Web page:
Triumph: a condition of being victorious, a significant success or noteworthy achievement, a feeling of exultation resulting from victory; joy over success
Thankfulness: recognition, acknowledgement, appreciation, gratitude
Triumphs are often associated with heroes who accomplish mighty deeds. But, for those of us surviving into the latter years of our lifespan, our victories over difficulties tend to be frequent and small enough to seem unworthy of celebration. Still, what they lack in visibility and size pales in terms of the number of them occurring throughout each day. And, when we overcome them, it smooths out our days. We’d be helpless in so many ways if we weren’t victorious in regularly finding doable ways to manage our changing capacities and overcome the hurdles we face daily.
We agers realize that our capacities are changing and know that they will continue to do so. Knowing this, we sometimes are able to make advance preparations to smooth the way.
In my mid- eighties on a trip to Hawaii, one son came to my room the first morning with a wheelchair he’d rented. “This way you’ll be able to get around and really enjoy the place.” Initially they used it to push me on walks, to distant restaurants and other places. My little granddaughter delighted in pushing me as fast as the chair would go. I was sure I was going to be pitched out of it and become a plant in one of the gardens.
I began to wonder if walking around holding onto the back of the wheelchair might not allow me to walk about more easily on my own. It did! Hours later, I put my book and water bottle on the seat and braved others seeing me walking behind the wheelchair to the ocean shore and along it till I found a palm- shaded spot. I met people of all ages both ways, but no one using any form of a walker, much less such a strange one. People “looked”, but none commented (to me at any rate). I noticed the looking. When I found my spot and sat there reading my book, I became normal and nobody “looked”.
The Monday after I returned, home I ordered a walker. I could still get about, but realized I needed to get used to the idea of seeing myself with it and having neighbors see me. Good thing I did. The first time out, my next-door neighbor exclaimed, “Doris what are you doing with a walker!!” I smiled and said, “I’m walking . . . . safely,” and sauntered off. Since then, I’ve screwed up my courage and used it in a variety of places (even restaurants where I sit on its seat because normal seating is too low). I’d find the space at the table with the least traffic and warn waiters about the protruding wheels. I behaved as if it were the normal thing for an old person to do. I noticed others “looked”.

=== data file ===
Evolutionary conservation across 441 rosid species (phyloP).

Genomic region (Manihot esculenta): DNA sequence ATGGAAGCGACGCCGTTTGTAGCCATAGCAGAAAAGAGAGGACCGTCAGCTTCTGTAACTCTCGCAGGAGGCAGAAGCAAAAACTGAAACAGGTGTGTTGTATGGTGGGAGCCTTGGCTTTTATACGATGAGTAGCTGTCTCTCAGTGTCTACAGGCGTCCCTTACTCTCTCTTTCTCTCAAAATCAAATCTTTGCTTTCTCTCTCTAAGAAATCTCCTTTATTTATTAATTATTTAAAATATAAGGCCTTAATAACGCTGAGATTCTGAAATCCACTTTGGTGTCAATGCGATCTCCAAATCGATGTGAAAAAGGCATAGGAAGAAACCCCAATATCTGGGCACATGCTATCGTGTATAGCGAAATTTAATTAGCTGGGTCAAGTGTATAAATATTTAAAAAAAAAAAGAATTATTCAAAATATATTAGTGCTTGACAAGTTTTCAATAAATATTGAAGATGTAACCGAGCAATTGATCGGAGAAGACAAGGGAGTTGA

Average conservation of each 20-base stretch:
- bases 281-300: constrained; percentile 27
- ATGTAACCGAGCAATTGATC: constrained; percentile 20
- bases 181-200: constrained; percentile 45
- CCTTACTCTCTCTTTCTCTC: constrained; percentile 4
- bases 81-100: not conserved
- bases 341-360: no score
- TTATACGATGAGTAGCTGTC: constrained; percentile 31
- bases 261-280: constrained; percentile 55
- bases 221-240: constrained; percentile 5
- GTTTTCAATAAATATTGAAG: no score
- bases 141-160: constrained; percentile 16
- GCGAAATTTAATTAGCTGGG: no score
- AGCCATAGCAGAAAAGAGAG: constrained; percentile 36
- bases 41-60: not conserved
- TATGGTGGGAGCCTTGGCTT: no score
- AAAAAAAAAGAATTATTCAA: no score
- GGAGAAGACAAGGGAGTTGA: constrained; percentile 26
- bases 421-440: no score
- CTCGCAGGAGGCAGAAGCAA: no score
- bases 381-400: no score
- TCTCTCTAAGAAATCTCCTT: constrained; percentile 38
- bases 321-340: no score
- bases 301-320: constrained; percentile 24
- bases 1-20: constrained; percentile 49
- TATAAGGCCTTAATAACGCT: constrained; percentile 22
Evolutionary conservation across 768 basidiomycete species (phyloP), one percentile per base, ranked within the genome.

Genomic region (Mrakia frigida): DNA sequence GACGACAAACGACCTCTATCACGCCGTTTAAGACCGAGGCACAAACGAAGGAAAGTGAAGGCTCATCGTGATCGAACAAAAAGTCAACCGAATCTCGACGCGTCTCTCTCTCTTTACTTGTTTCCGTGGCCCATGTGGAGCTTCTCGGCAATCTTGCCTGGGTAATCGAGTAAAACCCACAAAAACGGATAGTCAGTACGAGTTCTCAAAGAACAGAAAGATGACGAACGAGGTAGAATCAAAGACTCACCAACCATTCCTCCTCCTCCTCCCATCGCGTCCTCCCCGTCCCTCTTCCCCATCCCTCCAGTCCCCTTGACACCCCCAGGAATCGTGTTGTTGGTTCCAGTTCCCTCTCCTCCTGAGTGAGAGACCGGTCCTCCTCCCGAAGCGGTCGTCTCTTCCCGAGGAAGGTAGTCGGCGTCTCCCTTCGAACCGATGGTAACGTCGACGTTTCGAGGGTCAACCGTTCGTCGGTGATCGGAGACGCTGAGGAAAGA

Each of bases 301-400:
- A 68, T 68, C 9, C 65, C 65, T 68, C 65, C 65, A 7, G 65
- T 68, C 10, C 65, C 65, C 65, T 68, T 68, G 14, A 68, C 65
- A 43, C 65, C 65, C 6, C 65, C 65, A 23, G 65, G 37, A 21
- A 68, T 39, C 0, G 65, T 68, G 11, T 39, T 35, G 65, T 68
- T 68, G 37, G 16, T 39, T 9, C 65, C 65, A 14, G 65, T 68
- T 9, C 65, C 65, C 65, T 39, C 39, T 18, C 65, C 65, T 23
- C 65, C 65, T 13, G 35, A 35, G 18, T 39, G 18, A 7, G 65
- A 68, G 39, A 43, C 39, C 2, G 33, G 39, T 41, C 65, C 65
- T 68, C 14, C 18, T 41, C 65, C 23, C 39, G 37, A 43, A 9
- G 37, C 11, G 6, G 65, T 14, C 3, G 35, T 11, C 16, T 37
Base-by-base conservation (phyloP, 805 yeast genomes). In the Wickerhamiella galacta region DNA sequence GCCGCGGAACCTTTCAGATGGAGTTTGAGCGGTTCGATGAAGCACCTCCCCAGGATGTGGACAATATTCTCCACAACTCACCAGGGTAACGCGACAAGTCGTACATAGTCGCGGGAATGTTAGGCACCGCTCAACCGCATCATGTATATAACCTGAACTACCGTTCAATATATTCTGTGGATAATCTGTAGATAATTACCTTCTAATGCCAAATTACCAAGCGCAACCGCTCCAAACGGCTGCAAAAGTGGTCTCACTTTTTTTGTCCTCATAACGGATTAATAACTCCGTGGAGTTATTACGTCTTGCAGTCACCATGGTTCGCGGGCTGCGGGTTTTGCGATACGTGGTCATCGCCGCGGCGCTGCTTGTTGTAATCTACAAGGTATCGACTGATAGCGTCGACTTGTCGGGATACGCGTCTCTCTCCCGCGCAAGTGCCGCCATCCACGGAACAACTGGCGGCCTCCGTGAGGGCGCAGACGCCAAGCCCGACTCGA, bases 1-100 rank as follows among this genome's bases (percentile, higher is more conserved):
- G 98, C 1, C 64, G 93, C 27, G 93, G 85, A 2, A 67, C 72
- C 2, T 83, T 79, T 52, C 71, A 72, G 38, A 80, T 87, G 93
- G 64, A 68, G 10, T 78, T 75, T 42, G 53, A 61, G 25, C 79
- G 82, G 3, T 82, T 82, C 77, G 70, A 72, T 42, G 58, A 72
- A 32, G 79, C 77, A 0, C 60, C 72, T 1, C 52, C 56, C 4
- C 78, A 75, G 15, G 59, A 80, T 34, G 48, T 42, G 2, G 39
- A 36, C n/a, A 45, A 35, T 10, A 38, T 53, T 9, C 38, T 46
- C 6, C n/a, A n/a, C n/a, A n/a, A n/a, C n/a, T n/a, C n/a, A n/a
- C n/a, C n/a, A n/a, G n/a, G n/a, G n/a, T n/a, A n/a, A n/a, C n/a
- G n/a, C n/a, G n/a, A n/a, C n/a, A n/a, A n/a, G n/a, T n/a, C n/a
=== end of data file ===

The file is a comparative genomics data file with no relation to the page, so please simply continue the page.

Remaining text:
Does taking preventive actions feel like a victory? Well, they’ve been noteworthy achievements. I’ve overcome my fears and been proud of the outcomes. So yes, prevention offered both triumphs and learning. Challenges once again led to control.
Of course, most obstacles tend to rear their heads suddenly in the midst of an activity when something abruptly becomes impossible. The lid on a jar I need right now is stuck. The button won’t go through this buttonhole in a crucial place. Fingers can’t tie the shoe laces this morning.
Unaddressed, these sudden failures make me feel helpless, impatient, even angry. To say nothing of raising fear for what they foreshadow. Addressing them, and finding new ways to do them or ways to work around them offer me a sense of control, mastery. And there’s a bonus. I find that the creative effort to manage, in itself, makes me feel even stronger than when things were easy.
Whether I’m celebrating overcoming a single hurdle or conquering several, it’s a great way to feel stronger, more confident in the midst of uncertainty. I’ve worked for my little triumphs, earned them. Thanksgiving is a time to be truly thankful for them—more ready to face the next ones.